retain information about their clients, which is then subject to disclosure
or inspection by state agents, is what we say attracts the constitutional
scrutiny, and it does not survive that scrutiny.
Senator Maltais: Let me go back to the issue of confidentiality.
It is very important to protect solicitor-client privilege. The issue is
important whether we are talking about civil or common law. I do not believe
any government would wish to overstep solicitor-client privilege or
confidentiality. You also indicated that a little more stringent legislation
is needed. In what way?
Mr. Skolrood: The point I was trying to make was not so much about
the stringency of the legislation but perhaps the clarity and the precision
with which it is drafted.
For example, when lawyers were originally subject to the requirements
around suspicious transaction reporting, it was very difficult for them —
and I think this probably applies to all reporting entities that are in a
similar situation — to ascertain whether this is something I should be
suspicious about or not. The fact that as a lawyer or other reporting entity
I may be in jeopardy by reason of penalties for non-compliance, it puts
those entities in a very difficult position because they may well not know
whether or not what they are doing, or in this case not doing, is a
violation of the statute.
My point simply was that when you are talking about a statute such as
this which imposes significant obligations and significant penalties for
failure to comply, the person subject to the obligation has to have a clear
understanding of what it is they are supposed to do. We have some concerns
about some of the provisions in the legislation around that.
Senator Maltais: Essentially, what you are asking for is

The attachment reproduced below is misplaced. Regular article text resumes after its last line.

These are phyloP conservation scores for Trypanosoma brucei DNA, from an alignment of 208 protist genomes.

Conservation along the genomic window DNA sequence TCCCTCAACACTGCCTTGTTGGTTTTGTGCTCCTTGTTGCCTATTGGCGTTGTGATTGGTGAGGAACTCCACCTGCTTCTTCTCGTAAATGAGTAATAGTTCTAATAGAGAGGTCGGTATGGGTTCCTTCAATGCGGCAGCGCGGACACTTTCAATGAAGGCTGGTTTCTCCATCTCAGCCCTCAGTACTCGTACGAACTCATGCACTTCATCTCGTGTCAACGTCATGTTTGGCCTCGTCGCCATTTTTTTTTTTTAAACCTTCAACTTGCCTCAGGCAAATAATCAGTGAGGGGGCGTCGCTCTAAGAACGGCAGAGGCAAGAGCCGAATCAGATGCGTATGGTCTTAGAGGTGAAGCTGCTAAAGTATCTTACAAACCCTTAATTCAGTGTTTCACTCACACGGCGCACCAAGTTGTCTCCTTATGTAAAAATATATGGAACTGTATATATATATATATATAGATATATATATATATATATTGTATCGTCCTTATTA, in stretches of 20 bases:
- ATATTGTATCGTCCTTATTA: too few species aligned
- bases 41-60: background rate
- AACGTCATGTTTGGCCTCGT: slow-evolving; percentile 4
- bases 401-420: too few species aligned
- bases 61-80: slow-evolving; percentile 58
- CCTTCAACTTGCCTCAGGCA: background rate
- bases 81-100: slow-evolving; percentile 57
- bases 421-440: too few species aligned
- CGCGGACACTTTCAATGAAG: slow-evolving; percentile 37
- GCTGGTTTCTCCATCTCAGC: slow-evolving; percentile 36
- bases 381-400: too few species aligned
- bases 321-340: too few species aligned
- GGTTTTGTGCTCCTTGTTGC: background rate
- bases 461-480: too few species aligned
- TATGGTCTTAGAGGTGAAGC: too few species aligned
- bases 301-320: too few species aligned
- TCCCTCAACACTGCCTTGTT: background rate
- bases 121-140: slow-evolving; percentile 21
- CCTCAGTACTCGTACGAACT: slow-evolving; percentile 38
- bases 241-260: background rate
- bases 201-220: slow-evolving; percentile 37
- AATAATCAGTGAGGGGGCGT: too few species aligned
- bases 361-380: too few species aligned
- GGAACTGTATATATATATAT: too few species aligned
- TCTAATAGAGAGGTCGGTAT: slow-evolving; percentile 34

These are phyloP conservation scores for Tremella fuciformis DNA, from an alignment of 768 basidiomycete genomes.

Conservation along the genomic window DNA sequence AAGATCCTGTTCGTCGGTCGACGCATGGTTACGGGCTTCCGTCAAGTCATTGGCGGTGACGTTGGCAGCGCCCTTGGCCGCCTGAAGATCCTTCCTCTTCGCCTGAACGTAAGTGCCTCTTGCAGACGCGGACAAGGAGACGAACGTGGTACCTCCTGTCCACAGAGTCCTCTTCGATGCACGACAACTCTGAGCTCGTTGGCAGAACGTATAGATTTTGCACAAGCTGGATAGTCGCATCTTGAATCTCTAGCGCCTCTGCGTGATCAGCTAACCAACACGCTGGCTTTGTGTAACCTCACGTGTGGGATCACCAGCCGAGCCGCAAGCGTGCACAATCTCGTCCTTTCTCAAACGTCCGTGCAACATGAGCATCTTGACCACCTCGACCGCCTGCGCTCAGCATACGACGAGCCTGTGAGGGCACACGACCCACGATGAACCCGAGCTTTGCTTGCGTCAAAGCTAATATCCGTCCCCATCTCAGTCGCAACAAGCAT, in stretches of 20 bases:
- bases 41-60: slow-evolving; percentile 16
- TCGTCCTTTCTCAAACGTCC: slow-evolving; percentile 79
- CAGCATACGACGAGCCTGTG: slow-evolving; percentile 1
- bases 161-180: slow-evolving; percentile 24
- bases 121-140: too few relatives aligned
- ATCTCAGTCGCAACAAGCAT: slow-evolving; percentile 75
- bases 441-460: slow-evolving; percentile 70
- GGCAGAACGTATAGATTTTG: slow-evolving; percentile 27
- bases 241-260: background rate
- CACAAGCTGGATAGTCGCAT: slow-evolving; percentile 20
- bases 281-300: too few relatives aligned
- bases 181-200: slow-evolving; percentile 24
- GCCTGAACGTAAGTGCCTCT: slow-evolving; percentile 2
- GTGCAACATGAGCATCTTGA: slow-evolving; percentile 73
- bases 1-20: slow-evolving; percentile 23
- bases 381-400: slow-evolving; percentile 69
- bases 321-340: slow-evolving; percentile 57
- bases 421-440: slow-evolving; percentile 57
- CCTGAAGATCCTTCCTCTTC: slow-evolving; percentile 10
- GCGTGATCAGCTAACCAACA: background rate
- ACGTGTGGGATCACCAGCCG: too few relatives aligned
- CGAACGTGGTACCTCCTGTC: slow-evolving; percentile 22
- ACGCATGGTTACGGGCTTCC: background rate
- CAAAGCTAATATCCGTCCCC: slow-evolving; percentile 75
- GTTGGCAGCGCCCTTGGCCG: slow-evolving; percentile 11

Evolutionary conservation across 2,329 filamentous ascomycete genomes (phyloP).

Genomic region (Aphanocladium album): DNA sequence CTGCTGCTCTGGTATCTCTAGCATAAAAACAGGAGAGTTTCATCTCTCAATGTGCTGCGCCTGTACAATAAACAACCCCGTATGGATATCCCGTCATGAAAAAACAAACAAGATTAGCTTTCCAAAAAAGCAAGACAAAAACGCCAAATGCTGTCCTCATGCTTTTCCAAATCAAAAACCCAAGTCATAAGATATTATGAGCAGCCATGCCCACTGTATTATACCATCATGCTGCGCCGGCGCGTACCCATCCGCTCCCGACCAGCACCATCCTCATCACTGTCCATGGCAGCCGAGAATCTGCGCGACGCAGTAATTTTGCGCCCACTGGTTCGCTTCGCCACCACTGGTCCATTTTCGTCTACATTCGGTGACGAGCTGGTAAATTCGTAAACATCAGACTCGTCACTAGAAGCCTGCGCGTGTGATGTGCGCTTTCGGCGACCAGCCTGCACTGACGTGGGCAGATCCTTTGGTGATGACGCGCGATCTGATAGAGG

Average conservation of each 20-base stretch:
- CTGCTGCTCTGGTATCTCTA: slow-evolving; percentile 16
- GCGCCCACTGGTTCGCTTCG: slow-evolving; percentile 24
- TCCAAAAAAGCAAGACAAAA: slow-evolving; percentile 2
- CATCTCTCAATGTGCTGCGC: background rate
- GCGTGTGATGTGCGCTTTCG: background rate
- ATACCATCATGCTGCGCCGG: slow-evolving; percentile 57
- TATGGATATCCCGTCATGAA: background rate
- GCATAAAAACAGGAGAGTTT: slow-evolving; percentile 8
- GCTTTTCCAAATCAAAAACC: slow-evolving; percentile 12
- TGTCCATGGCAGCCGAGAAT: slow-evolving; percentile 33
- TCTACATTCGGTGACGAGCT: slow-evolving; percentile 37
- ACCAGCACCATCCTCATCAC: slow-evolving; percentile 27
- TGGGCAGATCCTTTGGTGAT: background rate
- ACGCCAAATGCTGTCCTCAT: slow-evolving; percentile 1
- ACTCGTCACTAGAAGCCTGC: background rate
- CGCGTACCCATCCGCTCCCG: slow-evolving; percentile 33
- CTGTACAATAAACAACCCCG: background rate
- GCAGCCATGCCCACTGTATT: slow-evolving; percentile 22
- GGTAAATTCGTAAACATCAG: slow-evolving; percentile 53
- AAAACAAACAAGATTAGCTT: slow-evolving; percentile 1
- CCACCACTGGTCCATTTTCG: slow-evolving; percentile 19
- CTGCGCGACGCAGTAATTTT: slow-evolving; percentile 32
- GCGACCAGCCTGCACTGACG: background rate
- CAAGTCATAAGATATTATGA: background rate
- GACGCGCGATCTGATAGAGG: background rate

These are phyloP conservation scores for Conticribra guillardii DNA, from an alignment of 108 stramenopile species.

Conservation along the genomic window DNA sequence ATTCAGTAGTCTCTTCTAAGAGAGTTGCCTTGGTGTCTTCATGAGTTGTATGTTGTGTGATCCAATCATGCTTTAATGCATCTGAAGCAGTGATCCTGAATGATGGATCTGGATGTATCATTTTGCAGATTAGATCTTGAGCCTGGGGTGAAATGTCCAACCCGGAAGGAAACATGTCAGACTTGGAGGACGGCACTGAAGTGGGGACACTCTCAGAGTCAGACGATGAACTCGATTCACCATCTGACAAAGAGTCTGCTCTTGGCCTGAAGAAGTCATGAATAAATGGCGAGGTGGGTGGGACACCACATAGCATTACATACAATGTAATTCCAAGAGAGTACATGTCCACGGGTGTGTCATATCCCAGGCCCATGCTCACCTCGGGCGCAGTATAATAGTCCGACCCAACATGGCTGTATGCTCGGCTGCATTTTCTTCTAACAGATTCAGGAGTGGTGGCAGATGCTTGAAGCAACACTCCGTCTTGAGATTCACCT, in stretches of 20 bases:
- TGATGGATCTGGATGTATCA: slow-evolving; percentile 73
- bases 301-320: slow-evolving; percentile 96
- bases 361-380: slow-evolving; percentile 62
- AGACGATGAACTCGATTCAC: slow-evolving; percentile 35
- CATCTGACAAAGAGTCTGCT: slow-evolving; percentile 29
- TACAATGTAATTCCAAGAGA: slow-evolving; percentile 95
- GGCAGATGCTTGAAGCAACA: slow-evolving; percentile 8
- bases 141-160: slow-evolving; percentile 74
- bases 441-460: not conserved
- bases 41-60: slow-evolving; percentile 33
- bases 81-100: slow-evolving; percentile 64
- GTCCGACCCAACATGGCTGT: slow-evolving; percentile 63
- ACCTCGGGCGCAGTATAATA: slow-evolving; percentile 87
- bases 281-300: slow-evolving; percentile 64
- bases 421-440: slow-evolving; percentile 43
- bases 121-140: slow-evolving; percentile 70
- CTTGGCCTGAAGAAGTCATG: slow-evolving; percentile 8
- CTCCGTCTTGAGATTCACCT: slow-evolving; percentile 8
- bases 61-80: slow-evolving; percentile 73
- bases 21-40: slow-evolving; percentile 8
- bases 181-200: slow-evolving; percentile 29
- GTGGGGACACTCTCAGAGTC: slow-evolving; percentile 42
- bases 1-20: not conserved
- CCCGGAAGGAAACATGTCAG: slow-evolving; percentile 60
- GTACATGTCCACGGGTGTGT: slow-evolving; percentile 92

legislation that is a lot clearer. The problem is that the legislation is
drafted by lawyers. You are in the best position to interpret them. For the
legislator, things are slightly more complex because, in all legislative
committees, legislation is drafted by lawyers, and it is preferable to have
it that way because that is their specialty.
Do you have any statistics about the $7,500 amounts that you had to
declare to FINTRAC?
Mr. Hunter: Perhaps I should deal with that because the law
society rules do not permit lawyers to take more than $7,500, so there is no
reporting to FINTRAC.
If I may just add an additional comment, senator, relating to my
acceptance of an invisibility term a moment ago, which was invisibility to
the bank perhaps because of a pooled trust account.
I did not want to leave you with the impression that because someone is
foreign or perhaps even across the continent, that lawyers can act without
knowing who that is. Our client identification and verification rules for
financial transactions require that if you are not face-to-face with your
client, then you have to verify that client's identity. It goes so far as to
say that if a client is in a foreign country, then that verification has to
take place before a commissioner of oaths for Canada. Our client
identification verification requirements are quite stringent, particularly
when they are not face-to-face, because of the abuse that could occur.
The Deputy Chair: I have a small question. Why not keep the same
rule for the legal fee? We have some very good organizations that usually
function just with cash. When they need a lawyer, I would be tempted to say
that they will pay their lawyer with cash. Why would you not have a rule to
deal with these matters?
Mr. Hunter: I think the answer in the first instance is that the
legislation itself, even if it were to apply to lawyers, exempts fees. The
government's legislation took that into account. Perhaps what underlies that
is the concern is about monies going in and then circulating around and